World Bulletin / News Desk
Thailand said on Thursday talks were under way with members of insurgent groups in Muslim south of the country.
Yala, Pattani and Narathiwat provinces were part of a Malay Muslim sultanate until occupied by Buddhist Thailand a century ago, and pro-independence moves have arised ever since.
The government has ruled out peace talks in the past, most recently in April, but Yutthasak Sasiprapa, a deputy prime minister in charge of security in the south, confirmed there had been a change of heart.
"Right now we are holding peace talks with different insurgent groups but we are still not clear what they want," he told reporters.
The Southern Border Provinces Administration Center, a government agency in charge of security operations in the south, said talks were being held with current and former members of groups active in the region.
Under pressure from the public to come up with solutions to the conflict, the government at first seemed to want to concentrate on suppressing the insurgency, setting up a new command centre last month to oversee operations.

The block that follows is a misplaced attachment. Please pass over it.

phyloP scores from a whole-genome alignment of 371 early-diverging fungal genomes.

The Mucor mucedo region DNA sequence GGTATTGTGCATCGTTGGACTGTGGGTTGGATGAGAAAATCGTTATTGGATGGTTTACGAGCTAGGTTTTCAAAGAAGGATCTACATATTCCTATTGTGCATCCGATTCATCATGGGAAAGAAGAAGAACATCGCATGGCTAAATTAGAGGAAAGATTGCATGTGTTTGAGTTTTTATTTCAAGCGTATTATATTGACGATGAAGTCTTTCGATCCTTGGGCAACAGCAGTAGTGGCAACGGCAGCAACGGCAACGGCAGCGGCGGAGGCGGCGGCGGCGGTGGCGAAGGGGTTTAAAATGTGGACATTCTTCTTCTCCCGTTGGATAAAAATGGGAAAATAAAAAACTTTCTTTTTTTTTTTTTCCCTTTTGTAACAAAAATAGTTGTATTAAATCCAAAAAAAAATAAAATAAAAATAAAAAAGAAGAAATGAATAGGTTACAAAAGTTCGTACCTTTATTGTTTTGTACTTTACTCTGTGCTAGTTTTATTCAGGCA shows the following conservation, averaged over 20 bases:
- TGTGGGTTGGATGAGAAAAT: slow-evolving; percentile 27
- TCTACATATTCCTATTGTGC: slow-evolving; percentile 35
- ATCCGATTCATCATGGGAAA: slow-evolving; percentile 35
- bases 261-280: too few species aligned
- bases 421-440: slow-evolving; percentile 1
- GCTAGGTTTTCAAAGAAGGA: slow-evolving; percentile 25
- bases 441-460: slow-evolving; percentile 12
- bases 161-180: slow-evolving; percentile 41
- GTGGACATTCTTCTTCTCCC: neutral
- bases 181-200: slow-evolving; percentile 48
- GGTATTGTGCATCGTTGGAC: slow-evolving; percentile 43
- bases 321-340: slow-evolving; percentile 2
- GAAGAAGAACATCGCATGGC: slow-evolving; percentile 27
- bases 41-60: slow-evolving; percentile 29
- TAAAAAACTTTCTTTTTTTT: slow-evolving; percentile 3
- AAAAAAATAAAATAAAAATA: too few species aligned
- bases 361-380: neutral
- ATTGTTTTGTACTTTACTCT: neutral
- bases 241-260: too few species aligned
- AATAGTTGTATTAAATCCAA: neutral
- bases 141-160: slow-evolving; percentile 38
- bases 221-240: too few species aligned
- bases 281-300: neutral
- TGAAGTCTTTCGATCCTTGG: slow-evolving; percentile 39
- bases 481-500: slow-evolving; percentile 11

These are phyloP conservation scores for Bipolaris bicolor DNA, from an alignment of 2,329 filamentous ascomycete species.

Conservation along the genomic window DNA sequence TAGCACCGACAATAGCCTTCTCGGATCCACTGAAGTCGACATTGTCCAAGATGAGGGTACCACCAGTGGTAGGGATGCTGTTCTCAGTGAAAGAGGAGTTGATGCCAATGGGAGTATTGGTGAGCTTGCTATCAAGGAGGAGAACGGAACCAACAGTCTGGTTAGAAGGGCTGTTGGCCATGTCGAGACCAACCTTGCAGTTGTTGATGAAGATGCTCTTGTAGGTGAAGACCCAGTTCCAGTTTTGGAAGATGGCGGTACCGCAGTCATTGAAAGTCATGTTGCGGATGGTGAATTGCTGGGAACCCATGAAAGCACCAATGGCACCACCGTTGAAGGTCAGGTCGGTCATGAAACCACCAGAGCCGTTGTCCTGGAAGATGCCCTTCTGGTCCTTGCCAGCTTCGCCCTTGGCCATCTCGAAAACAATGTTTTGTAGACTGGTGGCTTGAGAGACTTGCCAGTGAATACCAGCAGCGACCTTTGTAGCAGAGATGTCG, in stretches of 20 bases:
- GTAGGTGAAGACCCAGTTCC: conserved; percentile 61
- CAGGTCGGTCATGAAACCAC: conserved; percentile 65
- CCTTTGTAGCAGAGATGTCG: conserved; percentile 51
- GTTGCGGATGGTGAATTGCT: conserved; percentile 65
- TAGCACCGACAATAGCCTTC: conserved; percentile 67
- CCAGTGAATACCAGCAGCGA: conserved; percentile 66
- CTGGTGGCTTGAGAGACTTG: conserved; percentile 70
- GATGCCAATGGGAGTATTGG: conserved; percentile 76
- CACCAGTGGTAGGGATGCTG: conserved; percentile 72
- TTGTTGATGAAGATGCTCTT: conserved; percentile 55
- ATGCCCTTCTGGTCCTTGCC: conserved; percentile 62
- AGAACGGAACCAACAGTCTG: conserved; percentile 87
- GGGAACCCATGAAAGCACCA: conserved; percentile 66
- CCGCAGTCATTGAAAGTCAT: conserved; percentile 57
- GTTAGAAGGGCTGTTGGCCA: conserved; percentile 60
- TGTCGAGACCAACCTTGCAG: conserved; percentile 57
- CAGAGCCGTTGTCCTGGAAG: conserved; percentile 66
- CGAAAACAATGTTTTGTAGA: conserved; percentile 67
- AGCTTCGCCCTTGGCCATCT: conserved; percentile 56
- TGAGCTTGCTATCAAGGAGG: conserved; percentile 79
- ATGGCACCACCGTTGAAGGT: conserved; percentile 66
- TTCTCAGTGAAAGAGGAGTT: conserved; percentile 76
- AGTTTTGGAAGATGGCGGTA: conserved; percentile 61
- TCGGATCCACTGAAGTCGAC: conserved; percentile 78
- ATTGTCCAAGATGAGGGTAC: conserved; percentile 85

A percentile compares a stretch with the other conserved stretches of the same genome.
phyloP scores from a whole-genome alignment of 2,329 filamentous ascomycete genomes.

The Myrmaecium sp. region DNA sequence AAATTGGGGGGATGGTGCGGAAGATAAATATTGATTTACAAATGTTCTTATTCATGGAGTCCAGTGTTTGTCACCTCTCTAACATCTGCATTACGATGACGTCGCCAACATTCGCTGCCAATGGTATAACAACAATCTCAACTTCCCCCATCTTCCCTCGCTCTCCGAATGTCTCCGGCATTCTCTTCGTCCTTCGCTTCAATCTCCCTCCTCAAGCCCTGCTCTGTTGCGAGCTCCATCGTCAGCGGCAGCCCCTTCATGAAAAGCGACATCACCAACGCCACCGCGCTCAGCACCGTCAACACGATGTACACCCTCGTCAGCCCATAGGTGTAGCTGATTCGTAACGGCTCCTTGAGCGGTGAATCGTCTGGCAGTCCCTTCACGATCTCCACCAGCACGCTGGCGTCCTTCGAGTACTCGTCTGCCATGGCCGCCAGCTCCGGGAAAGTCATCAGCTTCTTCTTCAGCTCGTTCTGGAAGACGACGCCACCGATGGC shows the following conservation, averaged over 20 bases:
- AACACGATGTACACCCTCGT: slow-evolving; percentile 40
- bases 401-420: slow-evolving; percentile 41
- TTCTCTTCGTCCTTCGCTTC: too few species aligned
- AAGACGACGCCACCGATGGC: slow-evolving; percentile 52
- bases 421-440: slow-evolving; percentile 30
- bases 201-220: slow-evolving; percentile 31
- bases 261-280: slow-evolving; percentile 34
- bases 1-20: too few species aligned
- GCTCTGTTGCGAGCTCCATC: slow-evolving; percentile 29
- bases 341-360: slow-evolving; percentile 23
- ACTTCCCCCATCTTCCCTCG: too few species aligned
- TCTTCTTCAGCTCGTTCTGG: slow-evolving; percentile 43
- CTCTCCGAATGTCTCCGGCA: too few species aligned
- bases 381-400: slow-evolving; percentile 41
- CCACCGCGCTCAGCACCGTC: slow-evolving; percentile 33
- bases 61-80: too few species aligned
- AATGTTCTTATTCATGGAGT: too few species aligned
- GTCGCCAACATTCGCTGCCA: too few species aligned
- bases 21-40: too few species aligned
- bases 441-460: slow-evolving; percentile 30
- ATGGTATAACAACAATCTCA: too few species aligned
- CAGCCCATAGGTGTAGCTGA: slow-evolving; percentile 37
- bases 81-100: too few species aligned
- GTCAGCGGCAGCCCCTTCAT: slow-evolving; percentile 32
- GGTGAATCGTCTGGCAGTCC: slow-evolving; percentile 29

Yutthasak said the government was liaising with two main insurgent groups but that talks were not yet at the negotiation stage.
Local Muslims largely oppose the presence of tens of thousands of police, soldiers and state-armed Buddhist guards in the rubber-rich region and many suspect the authorities of carrying out extrajudicial killings.
More than 4,000 people have been killed since a decades-old pro-freedom movement in 2004 in the mainly Muslim provinces of Yala, Pattani and Narathiwat, which border Malaysia.